PM: Well I think working with families who, you know, people work hard, they do the right thing, they, you know, go to their place of employment every day and knock themselves out to do their job as best as they can. They’re there taking the kids to school every morning trying to bring them up the best possible way they can. They’re under a lot of pressure in terms of costs. I think it’s the right thing to do to say to those families on low- and middle-incomes we’re going to give a helping hand too.
HOST: Yeah sure, but does it make our economy more productive by giving people money for doing nothing?
PM: Well when you look at the budget overall, we have been big investors in the drivers of productivity so this is not an either/or choice. We are big investors in skills and you see that in these budget papers. The new skills package I negotiated with all of the premiers and chief ministers, including Premier Barnett. We are huge investors in universities and growing university places. We’ve almost doubled the amount of funding in school education, we’re investing in early childhood education so kids come to school ready to learn and get the most out of primary school. So all of that is in the budget too as we help families.
HOST: Prime Minister, the Liberals have said that they will oppose the Schoolkids Bonus, Joe Hockey said that explicitly last night. Would you be happy for that to go through the House of Reps on the vote of Craig Thomson?
PM: Well I want to deliver this money to families and so I’m determined to get it through the Parliament and I just have to say, you know, I’m dismayed that the Opposition would be so negative as to stand in the way of giving families a bit of relief.
HOST: On the Schoolkids Bonus, why shouldn’t families claiming the tax deduction for their children’s education expenses be required to provide evidence that they’ve spent the money in that fashion? Don’t other taxpayers deserve to have that level of accountability?
PM: Well two things to that Paul, we are creating this Schoolkids Bonus to replace what has been the Education Tax Refund system, that’s been a system where you keep your receipts, you hold them all the way til tax time, you do your tax return and put your receipts in and then you get the money back. Running that system, what we’ve learned from running it is of the 1.3 million families eligible for the benefit, 1 million were either not getting it at all or not getting it in full, so it wasn’t working for people.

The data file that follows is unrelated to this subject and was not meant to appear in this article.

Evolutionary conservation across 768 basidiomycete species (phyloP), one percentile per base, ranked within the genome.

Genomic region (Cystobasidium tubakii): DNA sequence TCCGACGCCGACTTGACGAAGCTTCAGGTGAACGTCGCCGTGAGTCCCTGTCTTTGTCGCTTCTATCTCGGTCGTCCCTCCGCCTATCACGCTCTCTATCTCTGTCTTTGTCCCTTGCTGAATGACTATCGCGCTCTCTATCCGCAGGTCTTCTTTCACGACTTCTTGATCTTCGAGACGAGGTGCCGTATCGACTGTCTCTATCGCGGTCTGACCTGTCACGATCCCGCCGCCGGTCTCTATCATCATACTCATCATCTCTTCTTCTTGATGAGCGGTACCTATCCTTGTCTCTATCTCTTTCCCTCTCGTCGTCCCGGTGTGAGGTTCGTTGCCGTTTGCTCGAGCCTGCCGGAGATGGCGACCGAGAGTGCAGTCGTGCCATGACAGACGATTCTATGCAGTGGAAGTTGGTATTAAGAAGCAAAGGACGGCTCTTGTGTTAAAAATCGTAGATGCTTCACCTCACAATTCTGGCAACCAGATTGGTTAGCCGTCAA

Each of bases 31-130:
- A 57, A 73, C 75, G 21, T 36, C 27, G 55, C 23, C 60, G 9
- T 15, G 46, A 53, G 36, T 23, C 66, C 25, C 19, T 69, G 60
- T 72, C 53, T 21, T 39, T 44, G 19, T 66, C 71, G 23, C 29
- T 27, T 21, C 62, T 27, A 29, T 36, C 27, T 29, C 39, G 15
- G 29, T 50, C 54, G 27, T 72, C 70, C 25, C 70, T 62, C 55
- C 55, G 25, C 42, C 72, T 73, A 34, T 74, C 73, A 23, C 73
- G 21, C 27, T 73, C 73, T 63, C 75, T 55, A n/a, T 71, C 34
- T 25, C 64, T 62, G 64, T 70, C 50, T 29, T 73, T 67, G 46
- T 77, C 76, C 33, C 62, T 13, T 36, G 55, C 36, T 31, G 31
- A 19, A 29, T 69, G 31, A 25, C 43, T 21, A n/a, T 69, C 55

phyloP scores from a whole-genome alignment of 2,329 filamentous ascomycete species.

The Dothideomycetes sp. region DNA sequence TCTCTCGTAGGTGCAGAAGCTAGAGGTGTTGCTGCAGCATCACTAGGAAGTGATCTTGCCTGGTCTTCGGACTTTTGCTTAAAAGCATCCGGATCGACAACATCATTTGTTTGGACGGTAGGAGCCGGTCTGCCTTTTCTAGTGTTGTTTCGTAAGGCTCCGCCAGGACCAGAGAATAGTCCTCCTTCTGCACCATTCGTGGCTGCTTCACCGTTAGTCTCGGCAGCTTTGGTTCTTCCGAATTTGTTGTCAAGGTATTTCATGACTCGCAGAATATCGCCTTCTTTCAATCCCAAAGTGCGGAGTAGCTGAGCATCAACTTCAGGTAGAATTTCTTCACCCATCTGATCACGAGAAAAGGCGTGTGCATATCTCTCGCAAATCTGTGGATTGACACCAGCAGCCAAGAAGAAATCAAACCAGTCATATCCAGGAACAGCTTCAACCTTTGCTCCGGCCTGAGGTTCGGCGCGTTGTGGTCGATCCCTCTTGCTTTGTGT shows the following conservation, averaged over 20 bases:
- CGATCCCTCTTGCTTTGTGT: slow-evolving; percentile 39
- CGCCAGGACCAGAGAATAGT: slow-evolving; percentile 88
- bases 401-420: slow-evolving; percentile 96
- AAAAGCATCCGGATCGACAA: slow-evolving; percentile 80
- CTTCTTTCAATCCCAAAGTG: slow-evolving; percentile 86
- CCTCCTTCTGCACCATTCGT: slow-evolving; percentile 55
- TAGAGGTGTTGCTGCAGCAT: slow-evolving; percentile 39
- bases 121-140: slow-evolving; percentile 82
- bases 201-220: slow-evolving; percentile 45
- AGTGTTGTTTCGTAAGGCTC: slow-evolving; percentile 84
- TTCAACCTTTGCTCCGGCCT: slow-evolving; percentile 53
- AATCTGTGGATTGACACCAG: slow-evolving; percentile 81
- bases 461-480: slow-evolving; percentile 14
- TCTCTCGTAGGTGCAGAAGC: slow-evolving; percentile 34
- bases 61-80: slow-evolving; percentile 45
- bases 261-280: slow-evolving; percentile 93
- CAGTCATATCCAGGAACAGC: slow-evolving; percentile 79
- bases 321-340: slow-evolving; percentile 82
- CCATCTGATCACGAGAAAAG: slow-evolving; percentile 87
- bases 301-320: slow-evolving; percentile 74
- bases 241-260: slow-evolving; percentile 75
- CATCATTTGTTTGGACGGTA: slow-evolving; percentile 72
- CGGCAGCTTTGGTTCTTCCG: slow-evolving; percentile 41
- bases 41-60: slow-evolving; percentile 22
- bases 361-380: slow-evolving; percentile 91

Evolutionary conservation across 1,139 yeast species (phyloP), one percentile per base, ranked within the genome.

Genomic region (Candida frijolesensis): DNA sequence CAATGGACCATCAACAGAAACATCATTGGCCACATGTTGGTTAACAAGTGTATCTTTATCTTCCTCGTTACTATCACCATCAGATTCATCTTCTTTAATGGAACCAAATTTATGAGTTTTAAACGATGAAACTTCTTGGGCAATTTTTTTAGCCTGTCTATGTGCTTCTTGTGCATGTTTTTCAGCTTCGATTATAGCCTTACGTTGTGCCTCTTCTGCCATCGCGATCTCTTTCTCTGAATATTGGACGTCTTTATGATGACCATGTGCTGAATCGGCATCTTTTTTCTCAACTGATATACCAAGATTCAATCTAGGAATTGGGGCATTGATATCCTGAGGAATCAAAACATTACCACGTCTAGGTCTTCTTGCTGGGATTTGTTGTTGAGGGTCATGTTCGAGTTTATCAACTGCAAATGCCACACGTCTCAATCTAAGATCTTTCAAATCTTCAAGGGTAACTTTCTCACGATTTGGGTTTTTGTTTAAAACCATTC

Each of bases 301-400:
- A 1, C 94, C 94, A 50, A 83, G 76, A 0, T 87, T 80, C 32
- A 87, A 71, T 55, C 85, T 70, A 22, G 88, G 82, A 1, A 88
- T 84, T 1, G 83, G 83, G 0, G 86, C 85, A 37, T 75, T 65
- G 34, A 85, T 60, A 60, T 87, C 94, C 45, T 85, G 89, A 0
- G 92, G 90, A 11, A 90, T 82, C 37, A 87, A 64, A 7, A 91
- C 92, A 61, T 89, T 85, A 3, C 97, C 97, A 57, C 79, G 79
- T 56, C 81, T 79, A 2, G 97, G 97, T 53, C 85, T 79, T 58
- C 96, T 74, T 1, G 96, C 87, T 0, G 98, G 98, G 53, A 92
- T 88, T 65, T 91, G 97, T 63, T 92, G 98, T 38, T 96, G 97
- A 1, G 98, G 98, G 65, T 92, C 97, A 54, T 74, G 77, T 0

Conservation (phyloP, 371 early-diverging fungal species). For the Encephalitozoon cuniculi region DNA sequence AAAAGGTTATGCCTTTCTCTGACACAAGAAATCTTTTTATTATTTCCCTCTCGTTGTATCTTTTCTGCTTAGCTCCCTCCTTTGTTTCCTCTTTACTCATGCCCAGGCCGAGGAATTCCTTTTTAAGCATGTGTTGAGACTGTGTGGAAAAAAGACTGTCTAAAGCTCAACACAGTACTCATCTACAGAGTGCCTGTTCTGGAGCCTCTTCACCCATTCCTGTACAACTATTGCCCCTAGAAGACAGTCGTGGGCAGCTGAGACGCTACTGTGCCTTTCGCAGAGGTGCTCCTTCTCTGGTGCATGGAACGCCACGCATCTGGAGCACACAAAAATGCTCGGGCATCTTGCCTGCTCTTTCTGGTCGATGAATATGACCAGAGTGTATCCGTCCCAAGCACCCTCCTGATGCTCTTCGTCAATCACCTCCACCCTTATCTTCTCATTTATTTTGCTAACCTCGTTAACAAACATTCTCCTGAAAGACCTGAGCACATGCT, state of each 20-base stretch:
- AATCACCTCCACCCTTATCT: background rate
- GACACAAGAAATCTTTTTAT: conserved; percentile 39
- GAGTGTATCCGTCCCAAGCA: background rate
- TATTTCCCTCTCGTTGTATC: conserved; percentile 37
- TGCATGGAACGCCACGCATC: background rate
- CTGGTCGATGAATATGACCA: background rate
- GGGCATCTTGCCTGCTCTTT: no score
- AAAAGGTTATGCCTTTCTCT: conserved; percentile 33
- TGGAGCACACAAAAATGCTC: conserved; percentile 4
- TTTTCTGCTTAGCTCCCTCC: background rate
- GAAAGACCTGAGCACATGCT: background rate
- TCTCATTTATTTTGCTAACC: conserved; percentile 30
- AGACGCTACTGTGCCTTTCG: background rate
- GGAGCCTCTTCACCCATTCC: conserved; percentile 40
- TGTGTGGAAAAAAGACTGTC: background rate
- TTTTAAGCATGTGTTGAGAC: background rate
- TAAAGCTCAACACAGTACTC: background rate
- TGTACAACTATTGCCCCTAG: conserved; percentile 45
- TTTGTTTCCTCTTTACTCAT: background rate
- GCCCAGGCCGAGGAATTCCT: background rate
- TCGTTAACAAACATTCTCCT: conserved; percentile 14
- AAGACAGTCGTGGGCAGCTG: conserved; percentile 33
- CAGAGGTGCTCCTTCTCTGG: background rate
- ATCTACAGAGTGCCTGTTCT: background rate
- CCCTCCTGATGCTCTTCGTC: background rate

The Henry Tax Review actually recommended that we should move to an entitlement system rather than a receipts-based system and so, you know, an independent, Ken Henry, looking at this work said this isn’t the best system. So we’re moving to an entitlement system.
And then in terms of the amount, I mean, I’ve never met anybody who said to me, ‘here’s my young son or daughter, they go to primary school and guess what? Across the school year getting them to school I spend less than $410 doing it.’ No one has ever said that to me.
So people are meeting the cost of getting their kids to school and $410 for primary school students, $820 for secondary school students is going to be a help.
HOST: Why are most of these welfare payments pushed over into next year? Is it just the simple fact that it’s an election year?
PM: We’ve timed them to come out to support families and just the best way of moving to new systems. So we want to move from the Education Tax Refund system where people collect their receipts to this new Schoolkids Bonus so it makes sense to start that this financial year so we don’t have people on the old system if you like, trying to put their receipts in at tax time, so we’ve moved to that system.
Family payments – the new benefits of the boom package coming out of the Minerals Resource Rent Tax will start on the 1 July 2013, so these are benefits that have fitted into the budget and which are providing people with relief over time.
HOST: If we can just finish on that note, you say this budget is spreading the benefits of the mining boom, the Barnett Government is saying you didn’t spread very much of it into WA in terms of infrastructure spending. They say that you’re punishing WA for its own economic success.
PM: Well look that’s just a ridiculous claim. We are big investors in infrastructure in Western Australia, we’ve got a proud track record of investing there and I’m prepared to compare our track record investing in Western Australia against previous governments.
I mean things like the Gateway project for the airport being funded by us, things like the work with Northbridge in the city being funded by us, we’re also putting money into Oakajee and so the list goes on. So we are big investors in Western Australian infrastructure.
Now I know Premier Barnett likes to play the politics of it and he thinks, you know, it’s kind of smart to do the Canberra bad – Perth good. Well you know, so the world goes and Premier Barnett can play that politics, but I think he at least owes the people of Western Australia the facts about how much, as a Federal Government, we are investing in the infrastructure of Western Australia and proud and pleased to do so because it’s a growing state undergoing a huge resources boom and that means it’s hungry for infrastructure.
HOST: Appreciate your time this morning Prime Minister. Thanks a lot.
PM: Thanks very much Paul.